Article | Remember: Sandbox & Release Often

Remember: Sandbox & Release Often

By NIAID (Swine Flu Strain Virus Particles) CC via Wikimedia Commons

The latest petra ramsomware virus (which is currently doing a global sweep disabling unpatched windows systems) is a good reminder of the anti-patterns that are prevalent within IT across many large enterprises whom take a risk adverse approach to software development and deployment. It is a result of many bad smells including a slow release cycle, and lack of sandboxing separating the applications from underlying technologies. This cascades into the infrastructure team creating dependency hell and a lack of timely security updates.

Don’t build for a System Platform.

Your software should not be tied to the platform, use of (even) java, ruby, or erlang separates you from the software system and the physical platform that sits on — meaning OS version and type can vary without affecting your software runtime.

Never build for a versioned browser.

Building for a browser version is a ticking time bomb and will increase and eventually prevent you from applying system level updates. If you build for Chrome, this auto-updates so version patching at the browser level becomes a thing of the past.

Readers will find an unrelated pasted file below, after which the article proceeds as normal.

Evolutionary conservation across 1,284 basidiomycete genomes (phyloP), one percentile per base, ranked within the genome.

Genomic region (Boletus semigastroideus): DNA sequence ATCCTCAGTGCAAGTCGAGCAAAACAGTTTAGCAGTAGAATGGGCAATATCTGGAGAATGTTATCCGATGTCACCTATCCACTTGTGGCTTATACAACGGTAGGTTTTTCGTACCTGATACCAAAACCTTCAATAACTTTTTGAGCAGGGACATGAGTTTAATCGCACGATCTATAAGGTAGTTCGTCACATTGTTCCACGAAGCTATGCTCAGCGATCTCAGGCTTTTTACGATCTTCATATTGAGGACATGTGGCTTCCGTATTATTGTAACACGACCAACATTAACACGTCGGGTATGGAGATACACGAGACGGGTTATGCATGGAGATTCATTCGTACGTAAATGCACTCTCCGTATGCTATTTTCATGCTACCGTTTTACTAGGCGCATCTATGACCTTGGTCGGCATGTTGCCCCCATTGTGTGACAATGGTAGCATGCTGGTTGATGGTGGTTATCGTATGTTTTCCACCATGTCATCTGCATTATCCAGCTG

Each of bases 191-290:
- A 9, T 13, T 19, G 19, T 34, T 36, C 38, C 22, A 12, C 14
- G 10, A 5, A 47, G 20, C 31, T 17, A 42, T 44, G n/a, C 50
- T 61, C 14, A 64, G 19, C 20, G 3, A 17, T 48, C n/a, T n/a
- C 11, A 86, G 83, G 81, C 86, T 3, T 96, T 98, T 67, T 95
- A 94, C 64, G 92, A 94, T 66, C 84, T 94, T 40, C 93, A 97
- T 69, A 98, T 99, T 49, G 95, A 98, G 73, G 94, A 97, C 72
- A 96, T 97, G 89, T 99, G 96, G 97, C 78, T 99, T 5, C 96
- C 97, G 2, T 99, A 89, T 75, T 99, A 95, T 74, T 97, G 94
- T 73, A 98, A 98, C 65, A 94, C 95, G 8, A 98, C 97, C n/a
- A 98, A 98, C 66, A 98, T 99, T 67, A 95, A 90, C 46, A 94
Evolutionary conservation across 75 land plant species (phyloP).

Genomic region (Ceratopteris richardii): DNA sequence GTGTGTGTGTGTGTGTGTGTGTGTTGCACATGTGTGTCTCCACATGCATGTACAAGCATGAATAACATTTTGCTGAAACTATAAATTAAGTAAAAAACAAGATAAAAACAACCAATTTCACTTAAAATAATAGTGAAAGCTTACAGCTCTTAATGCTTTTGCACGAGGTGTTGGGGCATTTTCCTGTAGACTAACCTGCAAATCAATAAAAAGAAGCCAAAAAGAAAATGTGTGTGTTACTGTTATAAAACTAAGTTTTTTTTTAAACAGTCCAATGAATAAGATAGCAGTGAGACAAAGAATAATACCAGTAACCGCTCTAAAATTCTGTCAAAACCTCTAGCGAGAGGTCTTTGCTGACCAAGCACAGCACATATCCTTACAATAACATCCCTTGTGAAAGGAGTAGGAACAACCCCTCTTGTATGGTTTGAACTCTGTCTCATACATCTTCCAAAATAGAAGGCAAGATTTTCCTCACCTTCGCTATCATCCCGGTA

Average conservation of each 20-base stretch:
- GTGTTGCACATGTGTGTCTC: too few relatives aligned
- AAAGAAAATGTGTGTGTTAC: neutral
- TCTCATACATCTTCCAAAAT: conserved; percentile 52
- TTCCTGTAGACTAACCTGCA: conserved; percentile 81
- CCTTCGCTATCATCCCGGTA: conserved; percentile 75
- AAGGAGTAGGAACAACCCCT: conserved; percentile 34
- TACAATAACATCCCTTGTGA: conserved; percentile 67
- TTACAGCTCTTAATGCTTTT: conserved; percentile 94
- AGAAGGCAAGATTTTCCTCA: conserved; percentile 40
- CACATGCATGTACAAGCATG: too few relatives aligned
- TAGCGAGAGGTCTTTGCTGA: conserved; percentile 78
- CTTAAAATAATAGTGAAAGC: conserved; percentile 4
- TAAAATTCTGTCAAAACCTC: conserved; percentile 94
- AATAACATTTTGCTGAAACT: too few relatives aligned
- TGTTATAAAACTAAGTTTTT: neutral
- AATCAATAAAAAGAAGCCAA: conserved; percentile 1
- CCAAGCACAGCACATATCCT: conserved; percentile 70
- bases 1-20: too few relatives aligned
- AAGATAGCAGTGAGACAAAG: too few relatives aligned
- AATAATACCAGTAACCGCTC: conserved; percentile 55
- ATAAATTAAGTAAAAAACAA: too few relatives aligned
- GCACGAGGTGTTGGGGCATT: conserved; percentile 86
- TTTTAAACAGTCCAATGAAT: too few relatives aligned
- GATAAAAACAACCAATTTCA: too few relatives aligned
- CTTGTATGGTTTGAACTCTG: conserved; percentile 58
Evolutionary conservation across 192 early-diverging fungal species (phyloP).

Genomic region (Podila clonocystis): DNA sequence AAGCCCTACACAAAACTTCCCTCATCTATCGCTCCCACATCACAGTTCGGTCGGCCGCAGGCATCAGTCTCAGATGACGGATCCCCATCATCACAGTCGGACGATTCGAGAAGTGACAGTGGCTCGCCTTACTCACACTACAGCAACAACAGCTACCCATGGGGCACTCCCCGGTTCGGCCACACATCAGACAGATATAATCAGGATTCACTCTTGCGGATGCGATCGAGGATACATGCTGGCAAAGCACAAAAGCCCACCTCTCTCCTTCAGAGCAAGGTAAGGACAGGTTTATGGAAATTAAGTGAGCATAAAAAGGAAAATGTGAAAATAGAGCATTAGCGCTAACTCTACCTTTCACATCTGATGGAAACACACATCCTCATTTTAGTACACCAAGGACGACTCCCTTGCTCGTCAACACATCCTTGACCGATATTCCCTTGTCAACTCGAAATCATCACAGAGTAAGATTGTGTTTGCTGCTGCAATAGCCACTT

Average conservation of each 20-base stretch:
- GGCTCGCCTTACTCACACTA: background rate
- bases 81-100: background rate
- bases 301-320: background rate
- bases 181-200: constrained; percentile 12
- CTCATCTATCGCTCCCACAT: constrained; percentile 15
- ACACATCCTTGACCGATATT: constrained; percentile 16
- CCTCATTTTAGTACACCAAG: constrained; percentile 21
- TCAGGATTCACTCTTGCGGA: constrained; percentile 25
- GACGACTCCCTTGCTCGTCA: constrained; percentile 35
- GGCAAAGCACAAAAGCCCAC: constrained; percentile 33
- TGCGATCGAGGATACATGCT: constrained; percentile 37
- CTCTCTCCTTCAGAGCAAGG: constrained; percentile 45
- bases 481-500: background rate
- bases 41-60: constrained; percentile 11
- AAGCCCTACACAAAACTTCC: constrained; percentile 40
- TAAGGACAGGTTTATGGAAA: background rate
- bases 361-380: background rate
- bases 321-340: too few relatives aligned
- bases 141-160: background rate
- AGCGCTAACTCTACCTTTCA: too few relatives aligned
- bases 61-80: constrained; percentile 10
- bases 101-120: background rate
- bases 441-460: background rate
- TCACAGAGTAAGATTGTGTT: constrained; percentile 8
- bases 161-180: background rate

Always practice Continuous Deployment.

Don’t be scared of deployments. Deploy small changes often. Lots of small deploys will keep your systems alive, iron out the small errors that clog up your exception reporting systems and allow for a much more active, alive, and finger on the pulse approach to the running of your software. Holding back on deploys from perceived risks is a no-win scenario and spirals into very infrequent large deploys that have risk all over them and are expensive to conduct.

Integration Test Suite.

Always build and maintain an integrated test suite that is integrated into the development and deployment process. This allows you to trust your software so that small releases won’t cause you unnecessary stress — and is an enabler of continuous deployment.

Any software that does not have an active and full test suite is basically legacy and should be in the pipeline for replacement.

The Future is now

I am particularly excited by serverless technology. This has the potential to isolate the runtime of the app from the server, so serverside security updates become greatly simplified. Watch this space.

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